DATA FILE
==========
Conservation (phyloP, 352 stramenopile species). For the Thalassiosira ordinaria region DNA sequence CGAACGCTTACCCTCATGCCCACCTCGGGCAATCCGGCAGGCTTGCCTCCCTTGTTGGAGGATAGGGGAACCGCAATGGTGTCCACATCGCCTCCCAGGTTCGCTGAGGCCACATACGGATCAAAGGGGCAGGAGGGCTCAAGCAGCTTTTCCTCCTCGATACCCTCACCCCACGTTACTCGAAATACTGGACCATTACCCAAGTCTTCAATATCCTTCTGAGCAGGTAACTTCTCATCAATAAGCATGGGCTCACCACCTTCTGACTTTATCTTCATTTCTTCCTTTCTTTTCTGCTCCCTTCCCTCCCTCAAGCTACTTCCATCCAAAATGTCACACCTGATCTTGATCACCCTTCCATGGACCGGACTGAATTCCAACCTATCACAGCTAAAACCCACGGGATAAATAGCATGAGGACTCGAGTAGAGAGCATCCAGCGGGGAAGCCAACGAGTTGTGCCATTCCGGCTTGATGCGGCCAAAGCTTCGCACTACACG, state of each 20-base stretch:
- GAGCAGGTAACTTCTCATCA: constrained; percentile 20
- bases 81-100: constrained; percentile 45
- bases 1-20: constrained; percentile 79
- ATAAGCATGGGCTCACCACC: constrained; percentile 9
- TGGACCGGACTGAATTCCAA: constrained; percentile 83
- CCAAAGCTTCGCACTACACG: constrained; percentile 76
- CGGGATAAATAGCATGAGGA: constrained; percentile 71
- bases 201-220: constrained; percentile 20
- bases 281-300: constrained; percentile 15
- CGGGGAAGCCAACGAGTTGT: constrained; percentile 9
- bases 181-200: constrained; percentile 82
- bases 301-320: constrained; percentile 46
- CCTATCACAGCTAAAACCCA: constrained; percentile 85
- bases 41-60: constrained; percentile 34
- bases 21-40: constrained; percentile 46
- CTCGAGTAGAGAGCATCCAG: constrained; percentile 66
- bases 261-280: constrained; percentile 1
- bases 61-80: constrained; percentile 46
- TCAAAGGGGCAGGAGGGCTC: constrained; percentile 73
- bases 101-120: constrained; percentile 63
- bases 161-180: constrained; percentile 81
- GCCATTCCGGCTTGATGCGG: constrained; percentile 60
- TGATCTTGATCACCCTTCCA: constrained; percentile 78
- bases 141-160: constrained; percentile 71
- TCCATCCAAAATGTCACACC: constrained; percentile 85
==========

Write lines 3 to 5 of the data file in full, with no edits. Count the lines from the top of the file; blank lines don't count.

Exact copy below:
- bases 81-100: constrained; percentile 45
- bases 1-20: constrained; percentile 79
- ATAAGCATGGGCTCACCACC: constrained; percentile 9